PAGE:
A man who escaped deportation despite being convicted twice of sexual offending - once while on bail - within his first two years in New Zealand has had his parole conditions tightened.
Last Monday the Herald revealed that Sultan Ali Abdul Ali Akbari arrived in New Zealand from Afghanistan in October 2012 on a resident visa.
In February 2013 Akbari indecently assaulted a woman and was convicted.
Then in 2015 he was jailed for two years and one month for five charges of indecent acts on girls aged 8 and 10 and indecently assaulting an 18-year-old.
That offending happened while Akbari was on bail awaiting trial on the 2013 charge.
He was released on parole in February with a number of conditions that will remain in place until September including a curfew and not associating with young people unsupervised.
However after he was released the Parole Board have tightened those conditions.
One of those conditions is that Akbari is now subject to GPS monitoring and has been banned from entering any area "where children congregate" and shopping malls.
Akbari's case caused outrage when the
revealed he had been granted a deportation liability suspension by Immigration New Zealand - meaning he could not be deported as long as he did not offend again within five years.
The Herald has now learned that after Akbari was released on parole, Akbari's probation officer applied to have his conditions changed.
A Parole Board decision obtained by the Herald dated March 16 stated that since the initial imposition of conditions to manage Akbari's risk, "concerns have arisen" in relation to the repeat sex offender.
For legal reasons the Herald cannot yet publish the specifics of those concerns.
Board panel convener Judge Arthur Tompkins revealed in that decision that Akbari's probation officer sought conditions "prohibiting Akbari from entering any public swimming pools, parks, playgrounds or other recreational areas where children congregate, or shopping malls, unsupervised".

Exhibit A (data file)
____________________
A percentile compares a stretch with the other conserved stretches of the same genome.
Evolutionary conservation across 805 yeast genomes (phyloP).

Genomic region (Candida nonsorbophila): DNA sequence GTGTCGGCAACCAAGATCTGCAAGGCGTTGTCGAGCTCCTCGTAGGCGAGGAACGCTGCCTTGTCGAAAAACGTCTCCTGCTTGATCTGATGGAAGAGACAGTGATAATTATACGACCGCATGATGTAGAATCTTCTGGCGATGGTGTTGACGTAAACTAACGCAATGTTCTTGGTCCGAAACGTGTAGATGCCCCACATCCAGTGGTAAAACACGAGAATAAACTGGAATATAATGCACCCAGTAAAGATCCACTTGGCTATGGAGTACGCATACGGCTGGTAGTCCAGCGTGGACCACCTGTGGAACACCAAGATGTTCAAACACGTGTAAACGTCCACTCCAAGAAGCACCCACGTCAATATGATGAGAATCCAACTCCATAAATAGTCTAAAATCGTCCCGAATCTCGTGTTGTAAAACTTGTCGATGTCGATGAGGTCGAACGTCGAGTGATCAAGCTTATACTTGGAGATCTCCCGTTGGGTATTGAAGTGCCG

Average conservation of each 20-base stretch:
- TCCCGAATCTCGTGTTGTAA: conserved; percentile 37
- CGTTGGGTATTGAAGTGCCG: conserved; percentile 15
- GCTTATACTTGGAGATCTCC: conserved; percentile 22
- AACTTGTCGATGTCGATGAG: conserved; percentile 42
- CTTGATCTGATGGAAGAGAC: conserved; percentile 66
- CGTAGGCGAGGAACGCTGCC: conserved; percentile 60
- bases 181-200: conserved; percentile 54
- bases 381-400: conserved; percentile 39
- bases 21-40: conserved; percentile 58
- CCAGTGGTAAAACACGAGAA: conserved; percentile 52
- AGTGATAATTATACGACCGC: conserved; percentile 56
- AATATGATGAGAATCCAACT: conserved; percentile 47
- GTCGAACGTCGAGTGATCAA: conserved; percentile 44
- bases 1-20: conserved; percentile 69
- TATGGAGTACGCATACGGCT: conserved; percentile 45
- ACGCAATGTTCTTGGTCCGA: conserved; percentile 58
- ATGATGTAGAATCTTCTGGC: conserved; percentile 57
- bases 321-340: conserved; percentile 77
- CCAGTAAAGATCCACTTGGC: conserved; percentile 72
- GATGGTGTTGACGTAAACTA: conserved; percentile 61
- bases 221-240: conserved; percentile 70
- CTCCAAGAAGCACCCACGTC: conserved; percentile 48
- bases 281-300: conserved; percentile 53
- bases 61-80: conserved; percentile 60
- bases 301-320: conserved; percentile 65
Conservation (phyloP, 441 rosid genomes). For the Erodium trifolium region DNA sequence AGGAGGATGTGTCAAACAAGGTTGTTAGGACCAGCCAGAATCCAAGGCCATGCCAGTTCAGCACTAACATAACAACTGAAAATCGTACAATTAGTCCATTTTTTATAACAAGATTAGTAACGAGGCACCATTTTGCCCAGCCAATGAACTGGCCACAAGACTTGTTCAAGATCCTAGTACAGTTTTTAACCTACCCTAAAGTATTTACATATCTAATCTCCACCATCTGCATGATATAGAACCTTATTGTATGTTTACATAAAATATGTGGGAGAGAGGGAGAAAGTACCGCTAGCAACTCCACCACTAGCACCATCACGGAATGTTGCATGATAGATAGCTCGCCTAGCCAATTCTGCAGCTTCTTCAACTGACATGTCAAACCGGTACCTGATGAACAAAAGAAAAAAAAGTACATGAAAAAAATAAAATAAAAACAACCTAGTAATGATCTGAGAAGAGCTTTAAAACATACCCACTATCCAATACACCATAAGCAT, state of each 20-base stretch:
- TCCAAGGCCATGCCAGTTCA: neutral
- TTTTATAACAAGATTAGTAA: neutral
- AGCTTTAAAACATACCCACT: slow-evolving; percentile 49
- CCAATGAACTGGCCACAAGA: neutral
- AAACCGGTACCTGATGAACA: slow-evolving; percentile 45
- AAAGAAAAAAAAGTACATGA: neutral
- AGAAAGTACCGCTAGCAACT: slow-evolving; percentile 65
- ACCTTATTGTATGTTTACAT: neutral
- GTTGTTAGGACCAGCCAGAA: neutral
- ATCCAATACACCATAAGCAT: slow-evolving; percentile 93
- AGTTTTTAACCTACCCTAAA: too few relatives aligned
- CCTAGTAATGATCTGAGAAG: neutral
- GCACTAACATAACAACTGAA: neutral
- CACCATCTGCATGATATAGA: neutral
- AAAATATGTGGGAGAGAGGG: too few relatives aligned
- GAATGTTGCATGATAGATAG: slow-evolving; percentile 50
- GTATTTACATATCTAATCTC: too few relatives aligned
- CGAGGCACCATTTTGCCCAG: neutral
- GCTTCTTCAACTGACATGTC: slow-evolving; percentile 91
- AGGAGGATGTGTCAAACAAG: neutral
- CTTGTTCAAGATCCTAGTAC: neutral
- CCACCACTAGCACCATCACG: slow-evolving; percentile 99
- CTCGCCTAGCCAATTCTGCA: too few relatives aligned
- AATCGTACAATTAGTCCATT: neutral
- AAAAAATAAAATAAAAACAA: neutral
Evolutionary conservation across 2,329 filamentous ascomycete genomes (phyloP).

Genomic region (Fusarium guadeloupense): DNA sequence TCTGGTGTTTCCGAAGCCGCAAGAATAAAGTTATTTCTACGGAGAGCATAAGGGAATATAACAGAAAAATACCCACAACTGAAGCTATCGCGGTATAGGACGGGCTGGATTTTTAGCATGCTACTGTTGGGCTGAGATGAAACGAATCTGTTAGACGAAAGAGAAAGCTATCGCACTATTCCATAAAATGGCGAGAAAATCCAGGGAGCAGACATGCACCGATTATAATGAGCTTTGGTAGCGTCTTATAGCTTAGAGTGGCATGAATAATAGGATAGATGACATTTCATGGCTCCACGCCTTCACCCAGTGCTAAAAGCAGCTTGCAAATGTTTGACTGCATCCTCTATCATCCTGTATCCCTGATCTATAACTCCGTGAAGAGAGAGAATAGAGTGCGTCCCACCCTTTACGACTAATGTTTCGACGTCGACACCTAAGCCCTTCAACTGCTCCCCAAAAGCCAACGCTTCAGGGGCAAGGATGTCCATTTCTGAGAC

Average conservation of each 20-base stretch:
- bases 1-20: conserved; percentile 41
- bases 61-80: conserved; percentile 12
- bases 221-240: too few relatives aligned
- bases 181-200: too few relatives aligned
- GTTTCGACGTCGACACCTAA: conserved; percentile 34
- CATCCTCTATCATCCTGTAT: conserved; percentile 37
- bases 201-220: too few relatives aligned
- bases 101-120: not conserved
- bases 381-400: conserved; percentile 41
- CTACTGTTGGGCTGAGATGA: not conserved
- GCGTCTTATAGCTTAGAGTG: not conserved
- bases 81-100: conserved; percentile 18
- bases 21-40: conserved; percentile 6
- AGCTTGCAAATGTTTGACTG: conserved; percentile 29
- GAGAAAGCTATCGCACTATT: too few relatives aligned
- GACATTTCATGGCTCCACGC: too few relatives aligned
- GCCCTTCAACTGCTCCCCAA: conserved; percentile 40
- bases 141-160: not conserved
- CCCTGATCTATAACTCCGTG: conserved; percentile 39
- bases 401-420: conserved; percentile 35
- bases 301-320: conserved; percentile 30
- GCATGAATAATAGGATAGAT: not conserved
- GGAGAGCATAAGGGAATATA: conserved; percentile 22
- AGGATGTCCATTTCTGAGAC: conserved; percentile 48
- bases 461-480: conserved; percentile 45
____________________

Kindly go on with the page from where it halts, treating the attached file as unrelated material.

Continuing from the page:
"Given the events set out in the application the amendments sought are appropriate to properly manage Mr Akbari's risk in the community," Judge Tompkins said.
Akbari was notified that the board was hearing his probation officer's application and said he did not wish to appear before them.
"Furthermore, he consents to the changes," said Judge Tompkins.
Akbari's original parole conditions remain in place - and now he is subject to four further restrictions including GPS monitoring.
The board ordered the 59-year-old to submit to electronic monitoring in the form of a GPS tracker as directed by his probation officer so that his whereabouts can be monitored.
They have also banned him from "entering any public swimming pools, parks, playgrounds or other recreational areas where children congregate" unless he is supervised by an adult approved in writing by his probation officer.
And Akbari must not enter "any shopping malls" unless he has prior written consent from his probation officer.
Akbari is living in the wider Auckland area with his adult children.
He does not speak English and the board earlier revealed he had made "no progress" in prison in terms of addressing his sexual offending.
The Sensible Sentencing Trust was perplexed by the decision to allow Akbari to stay in New Zealand.
"Given those most disturbing circumstances, why on earth was he not deported?" said SST spokesman Garth McVicar.
The decision to let Akbari stay was made by a senior Immigration New Zealand official on behalf of the Immigration Minister Michael Woodhouse.
As a result of the Herald's initial story about Akbari, Woodhouse suspended INZ's decision-making powers around deportations.
"It is now clear that Minister Woodhouse's revoking of Immigration New Zealand's decision making powers for 14 days is woefully inadequate," said McVicar.
"Those powers clearly need to be suspended until further notice, and there needs to be a full inquiry not only into the Akbari case, but into decisions made by the department not to deport in similar situations.
"Initially we were supportive of Minister Woodhouse's actions. Based on the information available at the time, his seemed to be a reasonable and measured response.
"Given what we now know, it is quite clear that something is badly wrong at Immigration New Zealand, and we call upon the Minister to institute a full public inquiry forthwith."
Victim advocate Ruth Money said the tighter conditions were still not good enough.
"That doesn't go far enough," she said.
"As we saw last week, there is public demand to review decision or revoke his deportation liability suspension."
A spokeswoman for Immigration Minister Michael Woodhouse said he was aware of the new information.
"It is his intention to discuss this with Immigration officials first thing Monday morning.
"The Minister has no further comment until that discussion has taken place."